Canadian politics have become incredibly strange since Stephen Harper’s now-majority government took power back in 2006. Following Ottawa is reminiscent to watching old men quarrel over how much each one should tip the server after going out for a seniors’ discounted lunch. What better way to watch Canadian politics than through the Sun News Network, Canada’s newest “right-wing” media network.
Many critics are calling the network a mouthpiece for Harper’s government, or the “Fox News North.” Are these claims entirely true? Sure, to put it simply. Just look at the layout and appearance of their programming, and who the CEO of the network used to be a communications officer for—because the answer isn’t the CBC or Jack Layton.
But amidst the peculiarity of modern Canadian politics, you never really see an alternative to the three main national networks: CBC, CTV, and Shaw. A political story will almost be regurgitated verbatim between these three key players, and that’s just boring. Why not throw a little comical flare into the monotony that Canada’s mainstream media seems to be spewing these days—and not have our tax dollars pay for it.
The CBC costs Canadians 1.1 billion loonies a year, a budget that seems to exceed Sun News’ as we speak. This is taxpayer money spent on “quality” television programs you most likely don’t watch, the rehashing of top stories with their “journalistic standards,” and crying liberal artists being interviewed on their radio waves. While this stuff may matter to you, and you may perceive it as part of our Canadian identity, why not defund the CBC from being state-owned-and-run? Because it’s a part of Canadian history and culture? There are many Canadian-owned media corporations that would most likely buy the network. This I can bet my first child on.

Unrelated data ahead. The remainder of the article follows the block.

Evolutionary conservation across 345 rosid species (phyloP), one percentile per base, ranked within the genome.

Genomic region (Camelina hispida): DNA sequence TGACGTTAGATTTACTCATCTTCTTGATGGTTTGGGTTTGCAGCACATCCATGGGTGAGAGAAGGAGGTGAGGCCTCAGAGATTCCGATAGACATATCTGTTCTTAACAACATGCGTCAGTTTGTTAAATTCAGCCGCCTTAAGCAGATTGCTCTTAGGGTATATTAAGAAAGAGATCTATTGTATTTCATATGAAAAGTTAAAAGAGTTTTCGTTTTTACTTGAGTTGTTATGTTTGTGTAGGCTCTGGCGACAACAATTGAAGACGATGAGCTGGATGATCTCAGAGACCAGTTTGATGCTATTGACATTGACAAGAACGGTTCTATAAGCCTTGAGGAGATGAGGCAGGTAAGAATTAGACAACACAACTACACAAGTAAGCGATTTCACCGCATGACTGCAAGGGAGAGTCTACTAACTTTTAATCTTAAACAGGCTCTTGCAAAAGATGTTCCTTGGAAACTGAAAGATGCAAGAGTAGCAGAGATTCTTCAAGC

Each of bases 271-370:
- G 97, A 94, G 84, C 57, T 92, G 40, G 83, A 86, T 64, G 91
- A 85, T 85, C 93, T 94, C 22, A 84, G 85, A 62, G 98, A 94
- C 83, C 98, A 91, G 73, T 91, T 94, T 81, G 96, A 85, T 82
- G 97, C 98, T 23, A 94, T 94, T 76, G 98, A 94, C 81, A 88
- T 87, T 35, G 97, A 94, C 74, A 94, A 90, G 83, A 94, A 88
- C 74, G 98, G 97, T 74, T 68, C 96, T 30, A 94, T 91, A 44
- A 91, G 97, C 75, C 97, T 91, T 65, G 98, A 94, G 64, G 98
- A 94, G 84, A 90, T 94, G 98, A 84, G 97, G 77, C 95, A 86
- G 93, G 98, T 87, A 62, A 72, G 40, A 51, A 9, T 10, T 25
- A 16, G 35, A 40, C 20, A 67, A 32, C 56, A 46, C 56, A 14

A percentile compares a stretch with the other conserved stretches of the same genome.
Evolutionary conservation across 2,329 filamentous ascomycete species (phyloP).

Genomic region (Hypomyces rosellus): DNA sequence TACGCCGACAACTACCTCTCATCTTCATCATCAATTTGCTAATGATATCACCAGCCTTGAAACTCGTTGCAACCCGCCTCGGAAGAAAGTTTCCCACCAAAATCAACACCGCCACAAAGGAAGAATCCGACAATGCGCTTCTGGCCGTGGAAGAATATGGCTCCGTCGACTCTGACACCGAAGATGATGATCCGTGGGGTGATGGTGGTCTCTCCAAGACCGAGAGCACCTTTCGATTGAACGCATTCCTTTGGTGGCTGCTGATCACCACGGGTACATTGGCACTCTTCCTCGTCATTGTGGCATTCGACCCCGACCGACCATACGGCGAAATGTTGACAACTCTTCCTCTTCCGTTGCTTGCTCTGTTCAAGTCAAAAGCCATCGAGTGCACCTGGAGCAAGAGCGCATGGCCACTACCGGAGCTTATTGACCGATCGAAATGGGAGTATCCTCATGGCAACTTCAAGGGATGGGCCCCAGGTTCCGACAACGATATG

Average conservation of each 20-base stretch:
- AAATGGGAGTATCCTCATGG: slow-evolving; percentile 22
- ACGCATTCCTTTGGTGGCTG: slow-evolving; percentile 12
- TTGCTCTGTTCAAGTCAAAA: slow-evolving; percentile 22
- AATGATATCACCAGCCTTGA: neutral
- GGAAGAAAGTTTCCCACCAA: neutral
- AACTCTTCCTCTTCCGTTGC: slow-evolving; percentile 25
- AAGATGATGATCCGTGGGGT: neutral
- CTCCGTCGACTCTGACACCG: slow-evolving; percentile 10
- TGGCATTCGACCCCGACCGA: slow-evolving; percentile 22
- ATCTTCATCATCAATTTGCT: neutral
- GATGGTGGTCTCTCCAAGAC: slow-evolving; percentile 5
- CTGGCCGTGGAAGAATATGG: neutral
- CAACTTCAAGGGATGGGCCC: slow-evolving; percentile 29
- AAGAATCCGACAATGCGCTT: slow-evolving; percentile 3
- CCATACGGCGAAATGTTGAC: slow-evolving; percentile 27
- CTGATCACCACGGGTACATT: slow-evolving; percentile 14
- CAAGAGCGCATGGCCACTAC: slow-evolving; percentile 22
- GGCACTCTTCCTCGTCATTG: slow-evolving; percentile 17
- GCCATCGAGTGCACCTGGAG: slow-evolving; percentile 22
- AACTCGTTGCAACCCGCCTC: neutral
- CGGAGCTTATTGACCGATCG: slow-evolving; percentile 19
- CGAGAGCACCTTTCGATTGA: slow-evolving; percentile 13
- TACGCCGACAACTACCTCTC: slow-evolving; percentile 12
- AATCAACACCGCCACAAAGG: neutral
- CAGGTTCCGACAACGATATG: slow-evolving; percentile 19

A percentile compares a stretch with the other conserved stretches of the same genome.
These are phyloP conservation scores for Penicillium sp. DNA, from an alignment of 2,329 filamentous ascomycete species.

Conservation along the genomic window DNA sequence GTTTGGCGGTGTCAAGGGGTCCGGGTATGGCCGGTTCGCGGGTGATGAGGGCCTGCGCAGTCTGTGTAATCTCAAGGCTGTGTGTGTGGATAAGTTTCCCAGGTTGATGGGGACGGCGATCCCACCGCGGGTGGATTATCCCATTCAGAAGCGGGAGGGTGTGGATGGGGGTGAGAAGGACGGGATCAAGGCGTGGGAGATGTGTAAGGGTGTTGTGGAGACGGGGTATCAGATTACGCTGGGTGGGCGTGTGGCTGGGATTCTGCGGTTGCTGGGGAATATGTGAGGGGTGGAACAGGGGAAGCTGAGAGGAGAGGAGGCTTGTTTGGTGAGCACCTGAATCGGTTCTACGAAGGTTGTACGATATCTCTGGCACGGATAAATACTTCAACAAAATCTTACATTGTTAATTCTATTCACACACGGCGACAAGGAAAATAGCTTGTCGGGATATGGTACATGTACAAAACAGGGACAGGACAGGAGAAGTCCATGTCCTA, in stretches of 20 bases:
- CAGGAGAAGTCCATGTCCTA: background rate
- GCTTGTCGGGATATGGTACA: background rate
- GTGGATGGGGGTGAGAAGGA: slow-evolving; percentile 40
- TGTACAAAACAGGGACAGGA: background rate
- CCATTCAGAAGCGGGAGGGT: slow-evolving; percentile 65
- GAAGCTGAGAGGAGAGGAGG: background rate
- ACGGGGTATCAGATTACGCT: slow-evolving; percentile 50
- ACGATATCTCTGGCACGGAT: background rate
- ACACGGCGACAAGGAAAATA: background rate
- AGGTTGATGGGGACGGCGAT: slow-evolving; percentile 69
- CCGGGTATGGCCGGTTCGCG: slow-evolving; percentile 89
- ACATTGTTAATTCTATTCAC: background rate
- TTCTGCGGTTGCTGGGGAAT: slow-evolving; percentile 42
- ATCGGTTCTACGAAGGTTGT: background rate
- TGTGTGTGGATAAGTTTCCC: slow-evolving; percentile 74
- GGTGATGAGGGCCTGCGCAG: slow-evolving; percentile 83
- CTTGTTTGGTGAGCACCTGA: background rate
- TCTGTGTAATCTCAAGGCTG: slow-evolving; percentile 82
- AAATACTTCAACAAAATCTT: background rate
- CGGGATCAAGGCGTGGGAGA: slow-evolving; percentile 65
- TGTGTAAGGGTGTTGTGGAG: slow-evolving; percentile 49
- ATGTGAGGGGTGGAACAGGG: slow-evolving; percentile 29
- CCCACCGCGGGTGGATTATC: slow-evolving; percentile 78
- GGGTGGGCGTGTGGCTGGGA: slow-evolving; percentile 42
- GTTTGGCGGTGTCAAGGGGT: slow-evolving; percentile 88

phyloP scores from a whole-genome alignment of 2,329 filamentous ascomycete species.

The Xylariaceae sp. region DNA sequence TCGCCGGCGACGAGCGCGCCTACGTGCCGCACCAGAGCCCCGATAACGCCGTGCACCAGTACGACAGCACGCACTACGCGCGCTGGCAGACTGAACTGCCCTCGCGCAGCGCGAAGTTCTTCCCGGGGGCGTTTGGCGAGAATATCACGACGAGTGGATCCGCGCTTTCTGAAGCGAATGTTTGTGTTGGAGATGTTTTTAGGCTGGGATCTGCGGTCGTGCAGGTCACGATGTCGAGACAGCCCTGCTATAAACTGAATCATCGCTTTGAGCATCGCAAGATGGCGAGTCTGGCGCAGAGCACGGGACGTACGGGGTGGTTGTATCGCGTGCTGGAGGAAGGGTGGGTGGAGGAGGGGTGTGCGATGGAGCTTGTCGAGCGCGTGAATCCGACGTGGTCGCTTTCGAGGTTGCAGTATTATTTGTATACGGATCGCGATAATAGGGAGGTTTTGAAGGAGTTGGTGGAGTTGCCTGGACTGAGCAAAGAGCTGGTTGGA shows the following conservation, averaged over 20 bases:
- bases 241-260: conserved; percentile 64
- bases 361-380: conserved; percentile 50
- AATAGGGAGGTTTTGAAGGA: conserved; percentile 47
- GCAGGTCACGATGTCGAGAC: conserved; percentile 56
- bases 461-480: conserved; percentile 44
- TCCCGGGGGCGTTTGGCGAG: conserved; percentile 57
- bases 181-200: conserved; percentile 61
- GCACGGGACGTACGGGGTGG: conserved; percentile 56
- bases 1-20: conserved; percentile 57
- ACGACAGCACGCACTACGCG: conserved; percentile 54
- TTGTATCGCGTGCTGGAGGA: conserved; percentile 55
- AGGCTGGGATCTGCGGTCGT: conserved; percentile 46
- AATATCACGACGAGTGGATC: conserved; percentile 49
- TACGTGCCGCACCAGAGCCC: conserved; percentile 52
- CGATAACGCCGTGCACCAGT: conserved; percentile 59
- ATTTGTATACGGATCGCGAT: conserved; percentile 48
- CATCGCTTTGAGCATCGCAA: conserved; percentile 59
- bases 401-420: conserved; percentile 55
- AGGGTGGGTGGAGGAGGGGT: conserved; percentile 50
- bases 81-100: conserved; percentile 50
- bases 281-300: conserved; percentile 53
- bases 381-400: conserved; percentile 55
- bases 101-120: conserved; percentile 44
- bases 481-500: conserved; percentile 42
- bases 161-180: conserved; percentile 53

Sun News, on the other hand, is owned by Quebecor, a publicly-owned company with revenues near $10 billion. Being on public airwaves, like they are currently battling with the Canadian Radio-television Telecommunications Commission (CRTC) for, would hardly be another burden on the government’s tax revenues.
People may think the type of information broadcast by Sun News is hateful propaganda better suited to an American audience—another marking on Canadian identity from Stephen Harper and his government. While this may be true, my point still stands strong: it’s important to have another medium covering politics and media that we are not usually exposed to.
One final note worth mentioning is the viewership of Sun News Network. A staggering 0.1 per cent of Canadians watch it—or, according to the network, 16,500 viewers per hour. That’s less than a third of New Westminster tuning in to watch it daily. On the other hand, 1.4 per cent of Canadians watch the CBC. Who has a bigger impact on Canadians?
Overall, I really cannot stand North American news corporations, as they do very little for me. When I look at the news headlines in the morning, the first three networks I go to are not even headquartered in the Western Hemisphere, and their positions on the political spectrum vary. If you only look at one side of politics, you are not exposed to both sides of the argument.
To me, all Canadians ever hear in our media are the scandals surrounding the Conservative government. While I do agree that Harper and his cabinet are carrying out some worrisome endeavors, we rarely hear about ‘bad things’ on the other side of our country’s political scale, or the hypocrisy of the CBC. Can you say “bias”?